"Elfhild?" Özlem bent down beside Elfhild's pallet. The girl was momentarily silent, gazing into her friend's face, and then she shook Elfhild by the shoulders. "Were you dozing?"

"I am not sure," she replied, sitting up to face her friend. "Perhaps I was. Sometimes I can no longer tell."

"Do you feel well? You have been so quiet." Özlem sat down beside her. Smiling, she fussed over Elfhild like a mother hen with only one chick. "Your quilt slipped off your lap," she told her as she replaced the covering.

"I am a little chilly," Elfhild answered, her shoulders involuntarily shivering. "It becomes so cool in the desert after nightfall. In Rohan, the nights would be warm this time of year." She felt a wave of homesickness wash over her. She remembered the warm days of mid-July in the Riddermark. Father and Eadfrid would still be cutting hay, and soon it would be time to harvest the grain. Neighbors would help each other, men going from farm to farm to harvest the hay and grain, while the women brought picnic baskets of food, which the workers and their families would share after the work was done. There would be no harvest this year, she thought somberly. She sighed, and sadness darkened her eyes.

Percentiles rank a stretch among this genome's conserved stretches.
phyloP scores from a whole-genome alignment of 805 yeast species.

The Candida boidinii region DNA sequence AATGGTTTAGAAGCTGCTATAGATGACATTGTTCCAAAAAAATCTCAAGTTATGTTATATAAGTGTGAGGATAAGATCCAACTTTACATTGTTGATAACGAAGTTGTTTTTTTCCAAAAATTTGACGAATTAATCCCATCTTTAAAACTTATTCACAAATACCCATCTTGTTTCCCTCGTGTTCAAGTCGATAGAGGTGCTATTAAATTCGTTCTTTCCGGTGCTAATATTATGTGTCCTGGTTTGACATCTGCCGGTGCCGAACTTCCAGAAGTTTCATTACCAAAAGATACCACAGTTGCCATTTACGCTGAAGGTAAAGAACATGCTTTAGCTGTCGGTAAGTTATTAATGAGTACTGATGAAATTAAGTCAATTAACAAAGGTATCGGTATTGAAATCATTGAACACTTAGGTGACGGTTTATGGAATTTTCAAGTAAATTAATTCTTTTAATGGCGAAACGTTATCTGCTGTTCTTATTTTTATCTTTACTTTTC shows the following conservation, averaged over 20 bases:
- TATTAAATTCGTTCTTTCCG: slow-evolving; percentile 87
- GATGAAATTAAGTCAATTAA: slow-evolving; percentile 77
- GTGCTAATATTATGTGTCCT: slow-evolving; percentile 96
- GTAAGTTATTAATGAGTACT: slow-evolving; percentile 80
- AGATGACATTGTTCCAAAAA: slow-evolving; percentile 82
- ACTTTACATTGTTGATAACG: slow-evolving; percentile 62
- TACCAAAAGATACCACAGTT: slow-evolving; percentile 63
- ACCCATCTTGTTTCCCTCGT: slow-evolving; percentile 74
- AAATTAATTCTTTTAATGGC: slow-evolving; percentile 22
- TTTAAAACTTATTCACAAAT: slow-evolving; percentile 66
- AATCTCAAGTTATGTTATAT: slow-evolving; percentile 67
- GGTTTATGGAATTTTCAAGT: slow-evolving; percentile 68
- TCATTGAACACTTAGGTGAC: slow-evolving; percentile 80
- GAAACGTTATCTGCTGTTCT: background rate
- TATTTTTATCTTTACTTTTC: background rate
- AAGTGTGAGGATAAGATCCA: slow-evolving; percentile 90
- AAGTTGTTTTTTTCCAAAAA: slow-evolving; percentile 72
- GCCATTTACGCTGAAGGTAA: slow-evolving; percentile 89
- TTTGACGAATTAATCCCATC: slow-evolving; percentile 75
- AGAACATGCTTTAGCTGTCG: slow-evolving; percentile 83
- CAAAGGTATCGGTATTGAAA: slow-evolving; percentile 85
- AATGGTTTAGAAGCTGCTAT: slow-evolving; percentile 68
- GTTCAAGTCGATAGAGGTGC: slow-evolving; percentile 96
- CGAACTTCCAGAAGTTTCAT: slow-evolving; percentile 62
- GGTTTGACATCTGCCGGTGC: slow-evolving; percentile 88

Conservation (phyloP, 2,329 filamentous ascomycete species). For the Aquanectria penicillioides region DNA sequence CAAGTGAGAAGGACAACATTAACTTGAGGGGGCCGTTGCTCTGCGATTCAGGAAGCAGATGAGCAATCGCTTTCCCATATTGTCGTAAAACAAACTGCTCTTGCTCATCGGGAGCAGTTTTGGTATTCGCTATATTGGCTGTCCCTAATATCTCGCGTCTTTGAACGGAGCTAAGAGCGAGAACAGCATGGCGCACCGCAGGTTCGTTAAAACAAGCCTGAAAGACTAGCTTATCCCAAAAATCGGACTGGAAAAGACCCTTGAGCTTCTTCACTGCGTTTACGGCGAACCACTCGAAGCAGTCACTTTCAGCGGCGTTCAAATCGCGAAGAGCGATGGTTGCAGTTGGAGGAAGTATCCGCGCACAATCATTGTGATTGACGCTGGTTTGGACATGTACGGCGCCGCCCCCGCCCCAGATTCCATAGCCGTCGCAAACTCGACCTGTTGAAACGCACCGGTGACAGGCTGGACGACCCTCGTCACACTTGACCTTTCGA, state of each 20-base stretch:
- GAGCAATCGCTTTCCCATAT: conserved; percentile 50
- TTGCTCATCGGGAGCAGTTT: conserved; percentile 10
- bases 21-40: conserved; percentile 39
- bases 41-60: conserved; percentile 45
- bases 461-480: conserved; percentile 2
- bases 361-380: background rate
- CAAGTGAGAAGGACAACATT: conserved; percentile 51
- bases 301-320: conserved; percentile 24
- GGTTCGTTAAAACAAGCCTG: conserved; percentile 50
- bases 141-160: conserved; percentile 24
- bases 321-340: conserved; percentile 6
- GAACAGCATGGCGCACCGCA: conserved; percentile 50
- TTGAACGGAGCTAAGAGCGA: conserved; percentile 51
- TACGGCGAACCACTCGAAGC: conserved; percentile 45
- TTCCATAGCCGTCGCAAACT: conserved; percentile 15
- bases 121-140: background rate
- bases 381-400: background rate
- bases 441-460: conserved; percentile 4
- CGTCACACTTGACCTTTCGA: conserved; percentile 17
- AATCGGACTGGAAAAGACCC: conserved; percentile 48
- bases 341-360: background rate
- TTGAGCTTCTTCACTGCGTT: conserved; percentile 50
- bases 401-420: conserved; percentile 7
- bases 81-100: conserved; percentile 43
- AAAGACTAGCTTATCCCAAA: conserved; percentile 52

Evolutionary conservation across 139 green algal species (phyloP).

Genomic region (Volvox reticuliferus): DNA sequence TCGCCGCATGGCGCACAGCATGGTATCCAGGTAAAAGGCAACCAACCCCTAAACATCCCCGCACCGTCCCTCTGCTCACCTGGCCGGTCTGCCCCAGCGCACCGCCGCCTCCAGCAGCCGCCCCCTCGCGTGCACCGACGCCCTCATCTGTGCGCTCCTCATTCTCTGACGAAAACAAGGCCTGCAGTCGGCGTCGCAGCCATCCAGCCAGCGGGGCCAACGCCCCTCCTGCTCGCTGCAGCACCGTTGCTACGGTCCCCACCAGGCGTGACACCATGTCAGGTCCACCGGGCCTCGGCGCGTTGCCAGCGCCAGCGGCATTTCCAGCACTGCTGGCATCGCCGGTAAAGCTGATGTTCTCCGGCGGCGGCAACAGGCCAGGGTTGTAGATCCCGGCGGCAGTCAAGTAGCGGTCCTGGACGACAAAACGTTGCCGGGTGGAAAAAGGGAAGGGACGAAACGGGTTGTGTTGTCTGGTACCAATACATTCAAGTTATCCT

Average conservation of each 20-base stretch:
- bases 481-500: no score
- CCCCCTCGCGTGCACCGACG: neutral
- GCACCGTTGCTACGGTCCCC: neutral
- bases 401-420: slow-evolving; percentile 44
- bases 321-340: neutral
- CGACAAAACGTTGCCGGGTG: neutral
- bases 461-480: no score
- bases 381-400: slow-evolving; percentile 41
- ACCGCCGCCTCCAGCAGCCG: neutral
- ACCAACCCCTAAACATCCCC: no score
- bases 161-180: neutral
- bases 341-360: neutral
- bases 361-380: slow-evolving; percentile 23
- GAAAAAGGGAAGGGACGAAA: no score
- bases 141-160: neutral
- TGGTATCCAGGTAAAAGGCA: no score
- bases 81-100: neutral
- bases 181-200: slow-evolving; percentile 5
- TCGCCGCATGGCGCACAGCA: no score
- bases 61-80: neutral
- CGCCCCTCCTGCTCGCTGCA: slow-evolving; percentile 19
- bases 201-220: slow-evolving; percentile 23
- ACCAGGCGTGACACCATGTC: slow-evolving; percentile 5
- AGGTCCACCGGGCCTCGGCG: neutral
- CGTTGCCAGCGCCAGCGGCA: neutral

Özlem noticed her friend's change of mood, and touched Elfhild's arm consolingly. "What is it, Elfhild? What is bothering you?"

"Memories." She looked into Özlem's face. "Memories that will not go away. They stick to my mind, sucking out my happiness the way leeches suck blood."

"Memories, Elfhild?" Özlem exclaimed, her voice taking on the authority of an older sister. "Everyone has bad memories; you just have to replace them with good ones."